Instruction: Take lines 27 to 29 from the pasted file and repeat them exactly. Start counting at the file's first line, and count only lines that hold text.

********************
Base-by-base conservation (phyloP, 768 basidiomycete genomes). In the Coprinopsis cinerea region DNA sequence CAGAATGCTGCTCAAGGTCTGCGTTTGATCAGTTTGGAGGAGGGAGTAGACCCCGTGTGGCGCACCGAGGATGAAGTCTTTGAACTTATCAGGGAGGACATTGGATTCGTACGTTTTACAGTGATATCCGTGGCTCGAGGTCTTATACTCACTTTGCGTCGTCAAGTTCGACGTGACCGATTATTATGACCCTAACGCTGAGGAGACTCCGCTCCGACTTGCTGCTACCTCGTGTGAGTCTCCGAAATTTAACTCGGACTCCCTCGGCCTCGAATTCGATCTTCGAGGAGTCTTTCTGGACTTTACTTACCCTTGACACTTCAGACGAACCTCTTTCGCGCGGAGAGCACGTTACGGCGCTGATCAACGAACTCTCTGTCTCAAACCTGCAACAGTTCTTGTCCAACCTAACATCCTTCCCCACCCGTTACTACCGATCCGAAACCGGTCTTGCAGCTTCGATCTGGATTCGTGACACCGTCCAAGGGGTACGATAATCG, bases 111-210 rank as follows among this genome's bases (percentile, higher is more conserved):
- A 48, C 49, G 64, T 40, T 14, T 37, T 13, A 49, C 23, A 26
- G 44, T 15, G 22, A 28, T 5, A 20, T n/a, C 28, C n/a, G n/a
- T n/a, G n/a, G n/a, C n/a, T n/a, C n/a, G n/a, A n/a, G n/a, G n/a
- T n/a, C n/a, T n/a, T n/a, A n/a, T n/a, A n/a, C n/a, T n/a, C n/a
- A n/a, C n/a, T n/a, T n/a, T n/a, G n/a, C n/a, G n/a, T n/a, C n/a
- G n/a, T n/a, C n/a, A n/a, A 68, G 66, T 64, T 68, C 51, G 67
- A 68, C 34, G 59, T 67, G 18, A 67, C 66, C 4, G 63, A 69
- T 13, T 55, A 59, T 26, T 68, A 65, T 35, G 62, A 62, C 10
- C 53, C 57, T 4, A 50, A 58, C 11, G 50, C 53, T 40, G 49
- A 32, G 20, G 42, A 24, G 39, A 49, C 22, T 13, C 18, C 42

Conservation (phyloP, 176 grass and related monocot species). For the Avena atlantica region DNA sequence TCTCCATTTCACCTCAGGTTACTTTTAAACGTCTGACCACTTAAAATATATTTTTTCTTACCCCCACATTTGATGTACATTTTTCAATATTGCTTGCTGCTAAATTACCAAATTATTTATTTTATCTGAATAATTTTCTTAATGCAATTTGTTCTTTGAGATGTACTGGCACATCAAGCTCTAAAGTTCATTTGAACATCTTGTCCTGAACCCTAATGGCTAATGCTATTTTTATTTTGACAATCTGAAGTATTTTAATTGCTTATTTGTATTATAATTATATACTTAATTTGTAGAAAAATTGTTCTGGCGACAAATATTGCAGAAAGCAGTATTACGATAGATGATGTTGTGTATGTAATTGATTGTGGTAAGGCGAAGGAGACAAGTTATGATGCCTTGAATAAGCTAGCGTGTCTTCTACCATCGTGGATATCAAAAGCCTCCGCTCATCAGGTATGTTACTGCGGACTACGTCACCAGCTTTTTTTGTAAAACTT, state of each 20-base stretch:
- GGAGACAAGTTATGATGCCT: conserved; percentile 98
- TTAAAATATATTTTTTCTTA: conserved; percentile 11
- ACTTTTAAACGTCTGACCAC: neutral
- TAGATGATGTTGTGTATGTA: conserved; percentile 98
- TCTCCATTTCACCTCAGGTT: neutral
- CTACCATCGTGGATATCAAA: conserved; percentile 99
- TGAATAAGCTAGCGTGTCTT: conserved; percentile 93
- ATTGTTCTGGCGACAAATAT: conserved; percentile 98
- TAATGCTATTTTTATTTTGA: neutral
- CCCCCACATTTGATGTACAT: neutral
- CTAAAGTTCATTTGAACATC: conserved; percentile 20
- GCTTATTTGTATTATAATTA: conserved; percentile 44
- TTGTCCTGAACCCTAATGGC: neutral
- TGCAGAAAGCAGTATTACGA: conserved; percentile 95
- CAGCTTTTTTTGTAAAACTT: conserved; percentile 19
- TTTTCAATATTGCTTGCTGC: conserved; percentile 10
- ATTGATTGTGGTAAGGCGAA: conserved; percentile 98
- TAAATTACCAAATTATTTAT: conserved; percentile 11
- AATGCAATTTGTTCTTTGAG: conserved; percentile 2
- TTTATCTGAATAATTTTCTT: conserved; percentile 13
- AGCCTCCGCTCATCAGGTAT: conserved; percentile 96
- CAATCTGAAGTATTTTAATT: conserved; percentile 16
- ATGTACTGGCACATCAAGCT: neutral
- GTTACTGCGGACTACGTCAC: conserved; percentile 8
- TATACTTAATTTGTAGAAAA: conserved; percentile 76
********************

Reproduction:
- CAGCTTTTTTTGTAAAACTT: conserved; percentile 19
- TTTTCAATATTGCTTGCTGC: conserved; percentile 10
- ATTGATTGTGGTAAGGCGAA: conserved; percentile 98